Depreciation is a concept nearly everyone is aware of, but very few consider it when thinking in real terms of costs. If you keep track of your net worth, including value of assets like cars, boats, and the like, you may notice your net worth isn’t increasing as fast as you might expect given your savings rate, or it may even be declining. The culprit is most likely the silent wealth destroyer known as depreciation.
What is Depreciation?
In simple terms, depreciation is the loss of value over time. This loss in value can be caused by a few things, but it is primarily due to wear and tear (reduction of useful life), and changes in consumer preferences (things can go out of style).
Almost everything. Even houses “depreciate”, but their reduction in useful life, and changes in consumer preferences (style) are usually offset by the increases in price that occur because of inflation. It is the reason new or recently renovated homes are worth more than outdated homes. However, nearly everything you buy depreciates – cars, electronics, clothes, and food. Ok…food doesn’t depreciate in the traditional sense, but it does reduce in value due to usage and time. I included it to use as an unconventional example.
Depreciation of a Pineapple
The wealth of a pineapple can be consumed in two primary ways:
1. You can eat it
2. It can spoil
I know, this is obvious, but bear with me. The simplicity is on purpose.
If you eat the pineapple, you have consumed the value of the pineapple. You haven’t necessarily wasted it, but the value of the pineapple was reduced to 0 when you ate it. If you buy (or grow a pineapple) and you let it sit, eventually it will spoil. It won’t spoil all at one time, but as it ages, its value will reduce as its quality deteriorates. Eventually, its useful life will be reduced to zero when it is no longer eatable.
The consumption of wealth by eating (consuming) the pineapple is obvious, but it’s important to recognize value can be consumed even if you receive no utility from it. It can simply “spoil”.
In very basic terms, there is little difference between a pineapple and a TV or car. As you use things, they reduce in value. If you just let them sit, they can still lose value. The rate of depreciation differs from one item to the next and this is important to keep in mind when it comes to purchasing decisions.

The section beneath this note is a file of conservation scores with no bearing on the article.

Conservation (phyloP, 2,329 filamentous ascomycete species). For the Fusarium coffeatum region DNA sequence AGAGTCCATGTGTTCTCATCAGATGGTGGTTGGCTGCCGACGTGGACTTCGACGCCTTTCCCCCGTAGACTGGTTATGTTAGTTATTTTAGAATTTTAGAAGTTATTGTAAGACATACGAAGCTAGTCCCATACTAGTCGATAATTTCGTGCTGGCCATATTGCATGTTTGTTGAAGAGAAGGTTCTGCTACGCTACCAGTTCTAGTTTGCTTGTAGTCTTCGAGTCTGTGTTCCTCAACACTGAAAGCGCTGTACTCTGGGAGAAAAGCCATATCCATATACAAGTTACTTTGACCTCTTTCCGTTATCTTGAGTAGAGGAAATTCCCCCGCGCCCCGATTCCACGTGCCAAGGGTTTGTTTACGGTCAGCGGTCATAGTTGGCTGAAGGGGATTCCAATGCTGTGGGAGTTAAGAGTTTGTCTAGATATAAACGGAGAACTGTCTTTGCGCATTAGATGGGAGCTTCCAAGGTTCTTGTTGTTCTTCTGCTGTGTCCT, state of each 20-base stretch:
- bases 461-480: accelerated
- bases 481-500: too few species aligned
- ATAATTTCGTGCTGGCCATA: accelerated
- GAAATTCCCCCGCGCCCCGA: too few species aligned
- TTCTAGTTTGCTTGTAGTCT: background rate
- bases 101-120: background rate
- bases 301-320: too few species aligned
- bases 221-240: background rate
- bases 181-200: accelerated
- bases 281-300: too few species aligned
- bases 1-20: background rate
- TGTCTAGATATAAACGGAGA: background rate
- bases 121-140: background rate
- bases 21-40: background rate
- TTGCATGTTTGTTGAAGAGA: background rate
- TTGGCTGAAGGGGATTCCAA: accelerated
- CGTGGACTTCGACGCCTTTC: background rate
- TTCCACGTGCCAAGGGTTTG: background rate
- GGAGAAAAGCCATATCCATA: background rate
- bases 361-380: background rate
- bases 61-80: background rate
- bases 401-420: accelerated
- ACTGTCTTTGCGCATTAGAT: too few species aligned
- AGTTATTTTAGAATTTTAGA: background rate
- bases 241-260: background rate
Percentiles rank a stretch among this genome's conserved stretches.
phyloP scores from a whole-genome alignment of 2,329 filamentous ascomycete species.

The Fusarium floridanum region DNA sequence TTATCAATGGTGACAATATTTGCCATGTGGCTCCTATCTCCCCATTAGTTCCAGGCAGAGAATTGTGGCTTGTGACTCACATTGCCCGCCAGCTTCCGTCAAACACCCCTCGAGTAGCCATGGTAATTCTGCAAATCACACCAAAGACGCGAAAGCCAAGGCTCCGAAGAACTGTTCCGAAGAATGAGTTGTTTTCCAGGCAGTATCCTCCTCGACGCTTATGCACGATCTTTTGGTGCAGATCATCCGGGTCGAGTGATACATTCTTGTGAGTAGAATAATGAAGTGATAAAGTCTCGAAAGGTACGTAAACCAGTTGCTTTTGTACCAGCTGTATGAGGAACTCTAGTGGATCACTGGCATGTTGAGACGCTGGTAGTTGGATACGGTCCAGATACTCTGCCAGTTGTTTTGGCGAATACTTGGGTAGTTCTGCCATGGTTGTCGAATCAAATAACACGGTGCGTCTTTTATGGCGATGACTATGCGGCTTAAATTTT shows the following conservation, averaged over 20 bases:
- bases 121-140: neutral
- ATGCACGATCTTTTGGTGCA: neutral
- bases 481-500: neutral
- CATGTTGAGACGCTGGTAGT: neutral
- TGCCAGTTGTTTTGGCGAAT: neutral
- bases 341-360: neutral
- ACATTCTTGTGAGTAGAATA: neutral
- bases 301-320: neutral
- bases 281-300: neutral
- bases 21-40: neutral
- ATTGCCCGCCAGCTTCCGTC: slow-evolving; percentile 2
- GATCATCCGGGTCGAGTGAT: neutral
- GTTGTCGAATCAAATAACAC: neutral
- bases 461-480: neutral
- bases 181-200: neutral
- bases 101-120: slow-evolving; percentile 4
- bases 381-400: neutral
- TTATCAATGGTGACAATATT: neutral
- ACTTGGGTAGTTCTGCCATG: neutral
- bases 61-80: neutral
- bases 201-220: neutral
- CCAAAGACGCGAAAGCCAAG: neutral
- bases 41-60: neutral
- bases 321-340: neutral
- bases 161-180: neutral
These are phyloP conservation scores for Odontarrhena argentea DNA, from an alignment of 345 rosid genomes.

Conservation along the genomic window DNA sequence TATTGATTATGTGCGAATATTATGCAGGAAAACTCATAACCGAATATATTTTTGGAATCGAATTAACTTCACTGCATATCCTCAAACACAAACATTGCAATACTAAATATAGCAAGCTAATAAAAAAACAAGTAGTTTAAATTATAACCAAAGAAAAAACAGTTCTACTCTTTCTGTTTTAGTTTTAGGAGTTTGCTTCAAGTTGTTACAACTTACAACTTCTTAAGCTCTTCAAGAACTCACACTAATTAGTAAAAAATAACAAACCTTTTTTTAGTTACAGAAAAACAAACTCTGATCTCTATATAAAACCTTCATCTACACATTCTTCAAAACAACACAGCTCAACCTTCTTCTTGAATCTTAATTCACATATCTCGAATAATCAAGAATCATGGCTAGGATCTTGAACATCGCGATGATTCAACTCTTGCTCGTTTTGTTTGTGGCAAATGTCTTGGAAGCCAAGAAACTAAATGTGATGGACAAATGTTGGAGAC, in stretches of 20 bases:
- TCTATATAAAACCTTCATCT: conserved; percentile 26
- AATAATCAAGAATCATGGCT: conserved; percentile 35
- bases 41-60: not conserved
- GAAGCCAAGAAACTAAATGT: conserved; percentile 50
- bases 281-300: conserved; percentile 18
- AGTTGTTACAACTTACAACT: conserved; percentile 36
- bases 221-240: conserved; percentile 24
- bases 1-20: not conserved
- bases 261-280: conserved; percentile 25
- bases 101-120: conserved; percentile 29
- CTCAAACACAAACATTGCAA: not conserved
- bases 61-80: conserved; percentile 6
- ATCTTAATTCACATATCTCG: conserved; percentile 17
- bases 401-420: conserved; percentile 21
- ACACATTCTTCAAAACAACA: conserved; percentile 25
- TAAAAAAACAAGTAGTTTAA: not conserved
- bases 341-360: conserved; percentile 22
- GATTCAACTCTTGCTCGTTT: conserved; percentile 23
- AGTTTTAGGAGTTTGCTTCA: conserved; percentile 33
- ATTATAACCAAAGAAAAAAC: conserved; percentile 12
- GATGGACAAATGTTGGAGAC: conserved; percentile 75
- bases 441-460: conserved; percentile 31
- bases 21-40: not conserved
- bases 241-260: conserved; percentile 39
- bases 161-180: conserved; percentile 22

The most important thing to understand is that deprecation is a very real expense.
Depreciation Consumes Wealth
Depreciation makes you poorer, and it does it right under your nose, often without you even noticing. Big ticket items like cars offer the most notable example of how this happens and it happens instantly. When you first drive a car off the lot it loses roughly 11% of its value. After 1 year a car can lose as much as 25% of its value.
So, if you buy a $30,000 car, your net worth drops $3,300 the moment you drive it off the lot. After a year your net worth could drop by as much as $7,500.
Everyone *knows* this is happening, but few realize how quickly it happens and to what extent.
- Related: Growing Wealth vs Consuming Wealth
Budgeting for Depreciation
You don’t need to specifically budget for deprecation for most purchases like clothes or food. That’s because when we spend money on these items we typically assume the full price of the item is the expense. In other words, we don’t account for any salvage value the item may have when we look to replace it or are no longer in want of it. So when we buy a T-shirt, we assume the $10 (I hope you don’t spend more than $10 on a T-shirt) is the full expense. However, with purchases like cars, boats, and other large purchases, these don’t typically hit our household budgets the way the smaller purchases do.